I make mistakes.

We were sitting around having a lazy Sunday morning. Fiona hadn’t eaten yet, so I asked if she wanted Cheerios. She did. I said, “Okay, come sit at the table.”


“Okay, if you want to stay next to Daddy on the couch you can, but you can’t have milk.”

“I need spoon.” She sits nestled in blankets next to her Daddy.

“No, Baby, just eat them with your fingers.”  I’m enjoying surfing the Internet without anyone trying to climb in my lap or touch me. I am being actively lazy. It takes determination for me to be lazy in my house.

“No.” She says, just to be defiant.

“Fine,” I say, exasperated, “Eat them with your nose.” (See, I told you I make mistakes.)

And that was the end of that.

For about fifteen minutes.

She ran over to me crying, “My nose! It hurts! I need a tissue.”

I reach out with a tissue and squeeze her nose.

“AAAAAH!” She yells, “My nose! It hurts!”

Now I’m concerned, a glimmering awareness is dawning. I tip her head back, “Let me look.”  I can’t see any reason for her nose to hurt. I can’t see any Cheerios, though I am deeply suspicious that there is one in there.

“My nose hurts!” She says again in a panicked voice.

“Why?” I say, worried that I know. “Why does your nose hurt?”

“Cheerio.” She replies.

“You put a Cheerio in your nose?” I verify. I sound surprised to my own ears. I am amused that I’m surprised, actually. It was obvious that this is what would happen, and it is, in point of fact, my own idea.

“Yeah.” She says sadly.

I laugh just a little. She glares at me.

I go upstairs, get the nasal saline that we use when she’s sick and spray a little into her nose. We wait a moment for the saline to soften the Cheerio, then get a tissue. A few moments later the offending Cheerio is out of her nose.

“That’s better.” She says and runs to rejoin her daddy on the couch. Peace and sanity are restored to our quiet Sunday.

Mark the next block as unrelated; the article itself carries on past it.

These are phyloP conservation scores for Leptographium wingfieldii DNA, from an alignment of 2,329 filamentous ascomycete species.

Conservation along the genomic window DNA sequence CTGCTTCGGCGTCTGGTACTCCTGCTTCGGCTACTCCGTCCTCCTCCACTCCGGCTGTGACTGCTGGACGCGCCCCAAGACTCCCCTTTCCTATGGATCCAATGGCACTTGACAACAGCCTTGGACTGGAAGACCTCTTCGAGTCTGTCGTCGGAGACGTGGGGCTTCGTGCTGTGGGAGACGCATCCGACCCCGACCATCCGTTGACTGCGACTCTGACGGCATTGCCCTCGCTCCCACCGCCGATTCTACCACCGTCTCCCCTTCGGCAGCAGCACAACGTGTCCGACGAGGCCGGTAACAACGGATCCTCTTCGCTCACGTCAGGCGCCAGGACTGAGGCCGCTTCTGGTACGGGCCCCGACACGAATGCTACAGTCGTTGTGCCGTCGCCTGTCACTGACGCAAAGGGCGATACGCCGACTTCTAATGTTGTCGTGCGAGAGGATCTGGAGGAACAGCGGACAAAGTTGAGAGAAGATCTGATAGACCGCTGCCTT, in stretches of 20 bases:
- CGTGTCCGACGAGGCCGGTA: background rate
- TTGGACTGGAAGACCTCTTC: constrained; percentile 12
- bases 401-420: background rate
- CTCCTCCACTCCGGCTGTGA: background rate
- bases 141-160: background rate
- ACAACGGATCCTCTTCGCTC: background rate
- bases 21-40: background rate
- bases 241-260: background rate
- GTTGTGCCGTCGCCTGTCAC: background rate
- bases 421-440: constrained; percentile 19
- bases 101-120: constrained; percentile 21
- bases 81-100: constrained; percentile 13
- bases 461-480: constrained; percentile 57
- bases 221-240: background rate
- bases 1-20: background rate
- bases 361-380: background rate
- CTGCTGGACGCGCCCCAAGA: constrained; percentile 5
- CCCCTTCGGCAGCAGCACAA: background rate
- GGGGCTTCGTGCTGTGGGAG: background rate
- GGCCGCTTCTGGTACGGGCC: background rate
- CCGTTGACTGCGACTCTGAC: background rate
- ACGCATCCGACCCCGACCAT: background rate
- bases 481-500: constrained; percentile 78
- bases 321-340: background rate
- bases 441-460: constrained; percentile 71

My daughter is very literal. I make mistakes. Cheerios are evil.

Stand Up To Bullies

What do you do about bullying?

How do you handle hitting? Hair pulling?

I’ve decided that I don’t like other children. Or maybe I don’t like their parents. Whatever the cause, I don’t like it when I have to step in and stop someone else’s child from hurting mine.

I don’t like it because it’s (a) impolite to interfere with someone else’s kid, and (b) it is not my job, and (c) it is not as effective as the other parent teaching their own child.  I don’t want to step in because I can’t guarantee that it won’t result in the other parent screaming at me. Ideas about parenting are so incredibly variable.

At the same time, I can’t just sit back and do nothing. Maybe I could if Fiona were a different child or had more practice standing up for herself, but she’s not that child. When someone snatches, she either explains sharing or just lets it go and walks away. When they hit or push, she walks away.

When she got her hair pulled yesterday, that’s what she tried to do. Walk away. The other little girl didn’t let go. I watched Fiona’s face scrunch up in pain and I intervened. I told the other little girl, “No. No pulling hair.”  I admit, I was close to yelling. I untangled her hand from Fiona’s hair and removed Fiona.

I explained to Fiona that she doesn’t have to do what other children want her to and that she can say “No, No pulling hair” really loud if someone is pulling her hair.  She chased after the little girl yelling, “No pull hair!”, then went back to playing away from the other child.

I’m trying to teach her to stand up for herself, but it’s hard.  I don’t know if this is the right answer.  I wish other parents would just teach their kids not to hit, not to pull hair, not to shove, and not to snatch.

I want to march up to them and say, “Could you please parent your child?”  I don’t though, partially because I don’t know what the result would be. I don’t want to provoke a parent who has taken their child to the play-land because they’re at the end of their rope.

So, I’m trying to teach standing up for herself. I’m doing it now, because I’m worried about school. She’s smart and so very dramatic and so sweet, but I’m scared that she will struggle with bullies.  I have yet to meet a bully who understands anything other than direct strong opposition.

I’m terribly afraid that Fiona’s innate nature is going to put her at a disadvantage. I’m worried that her tendency to simply walk away will not stand her in good stead in a few years, though it will in adulthood.  I wonder if more exposure to other children will teach her to stand up for herself more and fight back a little.